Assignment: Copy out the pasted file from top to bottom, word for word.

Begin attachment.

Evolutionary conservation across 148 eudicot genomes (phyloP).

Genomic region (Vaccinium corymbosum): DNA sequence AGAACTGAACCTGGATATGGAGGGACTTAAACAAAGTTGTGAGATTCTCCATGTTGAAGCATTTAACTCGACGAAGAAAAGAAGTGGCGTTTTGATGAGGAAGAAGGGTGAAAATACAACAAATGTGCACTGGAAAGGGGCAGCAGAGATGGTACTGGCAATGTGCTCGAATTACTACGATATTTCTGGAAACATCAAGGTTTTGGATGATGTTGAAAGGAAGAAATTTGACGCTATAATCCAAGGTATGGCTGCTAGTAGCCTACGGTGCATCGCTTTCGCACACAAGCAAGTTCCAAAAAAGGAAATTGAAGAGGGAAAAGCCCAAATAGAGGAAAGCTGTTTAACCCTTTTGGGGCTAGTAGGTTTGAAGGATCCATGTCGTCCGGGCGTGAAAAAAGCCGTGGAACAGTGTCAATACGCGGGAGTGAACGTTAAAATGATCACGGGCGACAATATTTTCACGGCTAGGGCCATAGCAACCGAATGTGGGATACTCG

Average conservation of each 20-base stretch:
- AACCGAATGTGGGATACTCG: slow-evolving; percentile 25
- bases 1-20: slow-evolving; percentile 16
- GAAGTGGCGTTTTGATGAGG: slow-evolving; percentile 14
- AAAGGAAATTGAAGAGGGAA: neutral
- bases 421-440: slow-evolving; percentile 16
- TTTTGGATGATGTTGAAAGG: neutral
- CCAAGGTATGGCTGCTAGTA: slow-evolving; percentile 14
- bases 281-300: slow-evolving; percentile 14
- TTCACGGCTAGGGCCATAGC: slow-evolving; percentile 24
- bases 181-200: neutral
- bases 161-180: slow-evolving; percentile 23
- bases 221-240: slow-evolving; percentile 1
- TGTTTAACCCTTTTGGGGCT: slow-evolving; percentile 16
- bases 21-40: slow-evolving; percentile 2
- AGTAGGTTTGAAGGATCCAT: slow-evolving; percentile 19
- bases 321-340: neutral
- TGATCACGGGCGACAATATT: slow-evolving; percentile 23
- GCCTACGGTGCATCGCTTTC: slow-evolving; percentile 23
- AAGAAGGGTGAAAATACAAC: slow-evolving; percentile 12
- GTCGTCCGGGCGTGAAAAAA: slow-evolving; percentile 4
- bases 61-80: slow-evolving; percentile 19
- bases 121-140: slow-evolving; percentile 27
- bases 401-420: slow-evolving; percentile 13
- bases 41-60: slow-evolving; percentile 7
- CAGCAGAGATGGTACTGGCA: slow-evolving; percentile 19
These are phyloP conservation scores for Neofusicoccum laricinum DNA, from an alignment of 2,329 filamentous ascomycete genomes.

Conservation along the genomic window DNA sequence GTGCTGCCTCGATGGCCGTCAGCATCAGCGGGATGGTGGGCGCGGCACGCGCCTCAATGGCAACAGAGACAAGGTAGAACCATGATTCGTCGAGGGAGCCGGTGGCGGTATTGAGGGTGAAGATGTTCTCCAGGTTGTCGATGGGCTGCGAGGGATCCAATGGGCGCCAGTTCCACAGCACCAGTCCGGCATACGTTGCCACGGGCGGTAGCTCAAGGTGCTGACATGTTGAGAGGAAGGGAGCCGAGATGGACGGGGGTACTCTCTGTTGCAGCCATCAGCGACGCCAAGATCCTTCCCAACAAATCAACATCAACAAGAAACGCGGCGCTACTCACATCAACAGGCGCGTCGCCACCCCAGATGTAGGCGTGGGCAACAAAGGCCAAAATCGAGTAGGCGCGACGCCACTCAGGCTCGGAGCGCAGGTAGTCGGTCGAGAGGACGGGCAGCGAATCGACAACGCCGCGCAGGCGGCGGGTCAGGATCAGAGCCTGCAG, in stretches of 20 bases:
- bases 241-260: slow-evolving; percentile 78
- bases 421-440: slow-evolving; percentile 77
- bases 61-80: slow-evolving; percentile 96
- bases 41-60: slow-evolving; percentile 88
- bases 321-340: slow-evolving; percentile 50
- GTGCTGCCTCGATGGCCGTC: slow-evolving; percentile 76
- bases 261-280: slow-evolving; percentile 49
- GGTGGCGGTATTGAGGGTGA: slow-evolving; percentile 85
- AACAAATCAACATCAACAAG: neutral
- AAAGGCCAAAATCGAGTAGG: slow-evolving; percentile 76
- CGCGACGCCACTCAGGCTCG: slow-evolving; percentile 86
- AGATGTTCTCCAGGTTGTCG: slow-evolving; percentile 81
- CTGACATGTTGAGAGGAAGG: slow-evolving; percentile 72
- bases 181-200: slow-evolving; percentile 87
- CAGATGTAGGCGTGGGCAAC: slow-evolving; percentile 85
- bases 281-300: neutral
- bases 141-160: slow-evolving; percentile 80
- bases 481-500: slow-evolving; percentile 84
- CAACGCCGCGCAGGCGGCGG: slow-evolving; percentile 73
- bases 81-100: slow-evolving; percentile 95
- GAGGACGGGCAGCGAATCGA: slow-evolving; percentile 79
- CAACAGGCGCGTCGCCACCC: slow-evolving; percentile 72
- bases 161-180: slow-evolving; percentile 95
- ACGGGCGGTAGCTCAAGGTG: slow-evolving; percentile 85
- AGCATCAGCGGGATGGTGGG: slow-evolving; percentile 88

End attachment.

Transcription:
Evolutionary conservation across 148 eudicot genomes (phyloP).

Genomic region (Vaccinium corymbosum): DNA sequence AGAACTGAACCTGGATATGGAGGGACTTAAACAAAGTTGTGAGATTCTCCATGTTGAAGCATTTAACTCGACGAAGAAAAGAAGTGGCGTTTTGATGAGGAAGAAGGGTGAAAATACAACAAATGTGCACTGGAAAGGGGCAGCAGAGATGGTACTGGCAATGTGCTCGAATTACTACGATATTTCTGGAAACATCAAGGTTTTGGATGATGTTGAAAGGAAGAAATTTGACGCTATAATCCAAGGTATGGCTGCTAGTAGCCTACGGTGCATCGCTTTCGCACACAAGCAAGTTCCAAAAAAGGAAATTGAAGAGGGAAAAGCCCAAATAGAGGAAAGCTGTTTAACCCTTTTGGGGCTAGTAGGTTTGAAGGATCCATGTCGTCCGGGCGTGAAAAAAGCCGTGGAACAGTGTCAATACGCGGGAGTGAACGTTAAAATGATCACGGGCGACAATATTTTCACGGCTAGGGCCATAGCAACCGAATGTGGGATACTCG

Average conservation of each 20-base stretch:
- AACCGAATGTGGGATACTCG: slow-evolving; percentile 25
- bases 1-20: slow-evolving; percentile 16
- GAAGTGGCGTTTTGATGAGG: slow-evolving; percentile 14
- AAAGGAAATTGAAGAGGGAA: neutral
- bases 421-440: slow-evolving; percentile 16
- TTTTGGATGATGTTGAAAGG: neutral
- CCAAGGTATGGCTGCTAGTA: slow-evolving; percentile 14
- bases 281-300: slow-evolving; percentile 14
- TTCACGGCTAGGGCCATAGC: slow-evolving; percentile 24
- bases 181-200: neutral
- bases 161-180: slow-evolving; percentile 23
- bases 221-240: slow-evolving; percentile 1
- TGTTTAACCCTTTTGGGGCT: slow-evolving; percentile 16
- bases 21-40: slow-evolving; percentile 2
- AGTAGGTTTGAAGGATCCAT: slow-evolving; percentile 19
- bases 321-340: neutral
- TGATCACGGGCGACAATATT: slow-evolving; percentile 23
- GCCTACGGTGCATCGCTTTC: slow-evolving; percentile 23
- AAGAAGGGTGAAAATACAAC: slow-evolving; percentile 12
- GTCGTCCGGGCGTGAAAAAA: slow-evolving; percentile 4
- bases 61-80: slow-evolving; percentile 19
- bases 121-140: slow-evolving; percentile 27
- bases 401-420: slow-evolving; percentile 13
- bases 41-60: slow-evolving; percentile 7
- CAGCAGAGATGGTACTGGCA: slow-evolving; percentile 19
These are phyloP conservation scores for Neofusicoccum laricinum DNA, from an alignment of 2,329 filamentous ascomycete genomes.

Conservation along the genomic window DNA sequence GTGCTGCCTCGATGGCCGTCAGCATCAGCGGGATGGTGGGCGCGGCACGCGCCTCAATGGCAACAGAGACAAGGTAGAACCATGATTCGTCGAGGGAGCCGGTGGCGGTATTGAGGGTGAAGATGTTCTCCAGGTTGTCGATGGGCTGCGAGGGATCCAATGGGCGCCAGTTCCACAGCACCAGTCCGGCATACGTTGCCACGGGCGGTAGCTCAAGGTGCTGACATGTTGAGAGGAAGGGAGCCGAGATGGACGGGGGTACTCTCTGTTGCAGCCATCAGCGACGCCAAGATCCTTCCCAACAAATCAACATCAACAAGAAACGCGGCGCTACTCACATCAACAGGCGCGTCGCCACCCCAGATGTAGGCGTGGGCAACAAAGGCCAAAATCGAGTAGGCGCGACGCCACTCAGGCTCGGAGCGCAGGTAGTCGGTCGAGAGGACGGGCAGCGAATCGACAACGCCGCGCAGGCGGCGGGTCAGGATCAGAGCCTGCAG, in stretches of 20 bases:
- bases 241-260: slow-evolving; percentile 78
- bases 421-440: slow-evolving; percentile 77
- bases 61-80: slow-evolving; percentile 96
- bases 41-60: slow-evolving; percentile 88
- bases 321-340: slow-evolving; percentile 50
- GTGCTGCCTCGATGGCCGTC: slow-evolving; percentile 76
- bases 261-280: slow-evolving; percentile 49
- GGTGGCGGTATTGAGGGTGA: slow-evolving; percentile 85
- AACAAATCAACATCAACAAG: neutral
- AAAGGCCAAAATCGAGTAGG: slow-evolving; percentile 76
- CGCGACGCCACTCAGGCTCG: slow-evolving; percentile 86
- AGATGTTCTCCAGGTTGTCG: slow-evolving; percentile 81
- CTGACATGTTGAGAGGAAGG: slow-evolving; percentile 72
- bases 181-200: slow-evolving; percentile 87
- CAGATGTAGGCGTGGGCAAC: slow-evolving; percentile 85
- bases 281-300: neutral
- bases 141-160: slow-evolving; percentile 80
- bases 481-500: slow-evolving; percentile 84
- CAACGCCGCGCAGGCGGCGG: slow-evolving; percentile 73
- bases 81-100: slow-evolving; percentile 95
- GAGGACGGGCAGCGAATCGA: slow-evolving; percentile 79
- CAACAGGCGCGTCGCCACCC: slow-evolving; percentile 72
- bases 161-180: slow-evolving; percentile 95
- ACGGGCGGTAGCTCAAGGTG: slow-evolving; percentile 85
- AGCATCAGCGGGATGGTGGG: slow-evolving; percentile 88